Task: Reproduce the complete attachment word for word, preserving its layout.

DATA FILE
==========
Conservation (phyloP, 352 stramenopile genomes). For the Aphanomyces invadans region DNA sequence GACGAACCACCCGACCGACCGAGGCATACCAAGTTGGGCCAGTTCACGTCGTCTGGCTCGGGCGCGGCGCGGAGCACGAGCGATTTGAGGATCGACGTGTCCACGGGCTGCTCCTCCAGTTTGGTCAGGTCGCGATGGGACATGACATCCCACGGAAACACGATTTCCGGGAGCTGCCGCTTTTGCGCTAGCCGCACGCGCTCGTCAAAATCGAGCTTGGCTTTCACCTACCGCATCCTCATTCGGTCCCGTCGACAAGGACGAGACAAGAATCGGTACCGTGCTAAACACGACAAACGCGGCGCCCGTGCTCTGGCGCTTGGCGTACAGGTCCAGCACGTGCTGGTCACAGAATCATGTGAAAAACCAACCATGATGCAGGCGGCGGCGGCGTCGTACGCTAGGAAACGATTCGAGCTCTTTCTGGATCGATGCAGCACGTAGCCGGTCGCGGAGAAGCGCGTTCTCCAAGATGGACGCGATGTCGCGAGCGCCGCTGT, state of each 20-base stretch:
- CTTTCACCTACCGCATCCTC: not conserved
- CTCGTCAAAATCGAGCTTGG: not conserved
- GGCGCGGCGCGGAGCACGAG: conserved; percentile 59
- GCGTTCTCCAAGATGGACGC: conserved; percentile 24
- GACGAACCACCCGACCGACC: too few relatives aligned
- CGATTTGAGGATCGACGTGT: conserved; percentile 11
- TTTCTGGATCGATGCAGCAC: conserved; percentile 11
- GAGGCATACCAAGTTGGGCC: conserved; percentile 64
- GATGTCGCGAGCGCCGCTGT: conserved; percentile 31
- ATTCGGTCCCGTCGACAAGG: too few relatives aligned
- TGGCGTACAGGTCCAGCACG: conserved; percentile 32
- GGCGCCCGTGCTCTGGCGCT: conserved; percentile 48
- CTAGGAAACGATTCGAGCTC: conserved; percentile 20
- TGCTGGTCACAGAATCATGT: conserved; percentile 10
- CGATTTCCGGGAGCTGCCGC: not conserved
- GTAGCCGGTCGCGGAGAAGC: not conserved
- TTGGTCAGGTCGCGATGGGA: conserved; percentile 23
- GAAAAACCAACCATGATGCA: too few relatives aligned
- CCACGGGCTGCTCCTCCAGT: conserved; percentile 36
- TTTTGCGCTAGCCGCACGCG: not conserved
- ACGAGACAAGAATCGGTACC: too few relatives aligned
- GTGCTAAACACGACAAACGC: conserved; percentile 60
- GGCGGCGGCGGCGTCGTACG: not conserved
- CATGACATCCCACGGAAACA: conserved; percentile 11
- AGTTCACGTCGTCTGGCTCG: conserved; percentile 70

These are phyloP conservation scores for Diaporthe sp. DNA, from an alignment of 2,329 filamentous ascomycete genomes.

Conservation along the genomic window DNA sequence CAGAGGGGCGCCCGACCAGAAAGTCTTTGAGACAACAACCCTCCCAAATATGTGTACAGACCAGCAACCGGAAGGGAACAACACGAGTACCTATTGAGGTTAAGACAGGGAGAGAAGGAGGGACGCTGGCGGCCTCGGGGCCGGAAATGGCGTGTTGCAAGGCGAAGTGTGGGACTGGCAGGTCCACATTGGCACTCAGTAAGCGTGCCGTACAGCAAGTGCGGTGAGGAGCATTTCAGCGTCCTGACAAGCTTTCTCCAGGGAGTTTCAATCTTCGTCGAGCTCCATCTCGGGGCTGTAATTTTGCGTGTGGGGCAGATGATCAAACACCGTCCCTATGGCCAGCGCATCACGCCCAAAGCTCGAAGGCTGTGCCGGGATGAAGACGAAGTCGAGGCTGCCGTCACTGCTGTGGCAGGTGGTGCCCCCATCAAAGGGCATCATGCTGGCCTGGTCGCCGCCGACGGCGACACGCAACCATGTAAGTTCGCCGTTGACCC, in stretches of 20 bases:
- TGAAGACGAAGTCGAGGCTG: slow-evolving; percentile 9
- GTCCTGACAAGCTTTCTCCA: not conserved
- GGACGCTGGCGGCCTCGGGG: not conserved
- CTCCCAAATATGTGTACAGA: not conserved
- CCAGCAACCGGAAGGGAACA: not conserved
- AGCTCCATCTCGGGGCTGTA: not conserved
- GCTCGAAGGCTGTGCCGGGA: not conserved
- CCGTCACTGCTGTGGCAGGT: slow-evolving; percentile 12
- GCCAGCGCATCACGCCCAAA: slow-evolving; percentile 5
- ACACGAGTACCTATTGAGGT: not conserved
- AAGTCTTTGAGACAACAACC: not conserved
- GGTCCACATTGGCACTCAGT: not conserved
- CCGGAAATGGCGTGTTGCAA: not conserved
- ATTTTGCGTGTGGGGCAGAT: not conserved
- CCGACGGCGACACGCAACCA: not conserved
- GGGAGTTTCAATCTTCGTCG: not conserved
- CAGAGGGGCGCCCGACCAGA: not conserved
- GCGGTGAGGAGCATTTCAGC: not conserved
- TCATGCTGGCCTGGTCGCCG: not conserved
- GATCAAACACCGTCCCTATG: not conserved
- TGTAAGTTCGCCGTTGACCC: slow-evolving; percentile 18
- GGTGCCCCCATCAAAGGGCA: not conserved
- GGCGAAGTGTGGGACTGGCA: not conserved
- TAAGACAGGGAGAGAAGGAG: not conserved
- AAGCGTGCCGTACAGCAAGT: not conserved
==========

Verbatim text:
Conservation (phyloP, 352 stramenopile genomes). For the Aphanomyces invadans region DNA sequence GACGAACCACCCGACCGACCGAGGCATACCAAGTTGGGCCAGTTCACGTCGTCTGGCTCGGGCGCGGCGCGGAGCACGAGCGATTTGAGGATCGACGTGTCCACGGGCTGCTCCTCCAGTTTGGTCAGGTCGCGATGGGACATGACATCCCACGGAAACACGATTTCCGGGAGCTGCCGCTTTTGCGCTAGCCGCACGCGCTCGTCAAAATCGAGCTTGGCTTTCACCTACCGCATCCTCATTCGGTCCCGTCGACAAGGACGAGACAAGAATCGGTACCGTGCTAAACACGACAAACGCGGCGCCCGTGCTCTGGCGCTTGGCGTACAGGTCCAGCACGTGCTGGTCACAGAATCATGTGAAAAACCAACCATGATGCAGGCGGCGGCGGCGTCGTACGCTAGGAAACGATTCGAGCTCTTTCTGGATCGATGCAGCACGTAGCCGGTCGCGGAGAAGCGCGTTCTCCAAGATGGACGCGATGTCGCGAGCGCCGCTGT, state of each 20-base stretch:
- CTTTCACCTACCGCATCCTC: not conserved
- CTCGTCAAAATCGAGCTTGG: not conserved
- GGCGCGGCGCGGAGCACGAG: conserved; percentile 59
- GCGTTCTCCAAGATGGACGC: conserved; percentile 24
- GACGAACCACCCGACCGACC: too few relatives aligned
- CGATTTGAGGATCGACGTGT: conserved; percentile 11
- TTTCTGGATCGATGCAGCAC: conserved; percentile 11
- GAGGCATACCAAGTTGGGCC: conserved; percentile 64
- GATGTCGCGAGCGCCGCTGT: conserved; percentile 31
- ATTCGGTCCCGTCGACAAGG: too few relatives aligned
- TGGCGTACAGGTCCAGCACG: conserved; percentile 32
- GGCGCCCGTGCTCTGGCGCT: conserved; percentile 48
- CTAGGAAACGATTCGAGCTC: conserved; percentile 20
- TGCTGGTCACAGAATCATGT: conserved; percentile 10
- CGATTTCCGGGAGCTGCCGC: not conserved
- GTAGCCGGTCGCGGAGAAGC: not conserved
- TTGGTCAGGTCGCGATGGGA: conserved; percentile 23
- GAAAAACCAACCATGATGCA: too few relatives aligned
- CCACGGGCTGCTCCTCCAGT: conserved; percentile 36
- TTTTGCGCTAGCCGCACGCG: not conserved
- ACGAGACAAGAATCGGTACC: too few relatives aligned
- GTGCTAAACACGACAAACGC: conserved; percentile 60
- GGCGGCGGCGGCGTCGTACG: not conserved
- CATGACATCCCACGGAAACA: conserved; percentile 11
- AGTTCACGTCGTCTGGCTCG: conserved; percentile 70

These are phyloP conservation scores for Diaporthe sp. DNA, from an alignment of 2,329 filamentous ascomycete genomes.

Conservation along the genomic window DNA sequence CAGAGGGGCGCCCGACCAGAAAGTCTTTGAGACAACAACCCTCCCAAATATGTGTACAGACCAGCAACCGGAAGGGAACAACACGAGTACCTATTGAGGTTAAGACAGGGAGAGAAGGAGGGACGCTGGCGGCCTCGGGGCCGGAAATGGCGTGTTGCAAGGCGAAGTGTGGGACTGGCAGGTCCACATTGGCACTCAGTAAGCGTGCCGTACAGCAAGTGCGGTGAGGAGCATTTCAGCGTCCTGACAAGCTTTCTCCAGGGAGTTTCAATCTTCGTCGAGCTCCATCTCGGGGCTGTAATTTTGCGTGTGGGGCAGATGATCAAACACCGTCCCTATGGCCAGCGCATCACGCCCAAAGCTCGAAGGCTGTGCCGGGATGAAGACGAAGTCGAGGCTGCCGTCACTGCTGTGGCAGGTGGTGCCCCCATCAAAGGGCATCATGCTGGCCTGGTCGCCGCCGACGGCGACACGCAACCATGTAAGTTCGCCGTTGACCC, in stretches of 20 bases:
- TGAAGACGAAGTCGAGGCTG: slow-evolving; percentile 9
- GTCCTGACAAGCTTTCTCCA: not conserved
- GGACGCTGGCGGCCTCGGGG: not conserved
- CTCCCAAATATGTGTACAGA: not conserved
- CCAGCAACCGGAAGGGAACA: not conserved
- AGCTCCATCTCGGGGCTGTA: not conserved
- GCTCGAAGGCTGTGCCGGGA: not conserved
- CCGTCACTGCTGTGGCAGGT: slow-evolving; percentile 12
- GCCAGCGCATCACGCCCAAA: slow-evolving; percentile 5
- ACACGAGTACCTATTGAGGT: not conserved
- AAGTCTTTGAGACAACAACC: not conserved
- GGTCCACATTGGCACTCAGT: not conserved
- CCGGAAATGGCGTGTTGCAA: not conserved
- ATTTTGCGTGTGGGGCAGAT: not conserved
- CCGACGGCGACACGCAACCA: not conserved
- GGGAGTTTCAATCTTCGTCG: not conserved
- CAGAGGGGCGCCCGACCAGA: not conserved
- GCGGTGAGGAGCATTTCAGC: not conserved
- TCATGCTGGCCTGGTCGCCG: not conserved
- GATCAAACACCGTCCCTATG: not conserved
- TGTAAGTTCGCCGTTGACCC: slow-evolving; percentile 18
- GGTGCCCCCATCAAAGGGCA: not conserved
- GGCGAAGTGTGGGACTGGCA: not conserved
- TAAGACAGGGAGAGAAGGAG: not conserved
- AAGCGTGCCGTACAGCAAGT: not conserved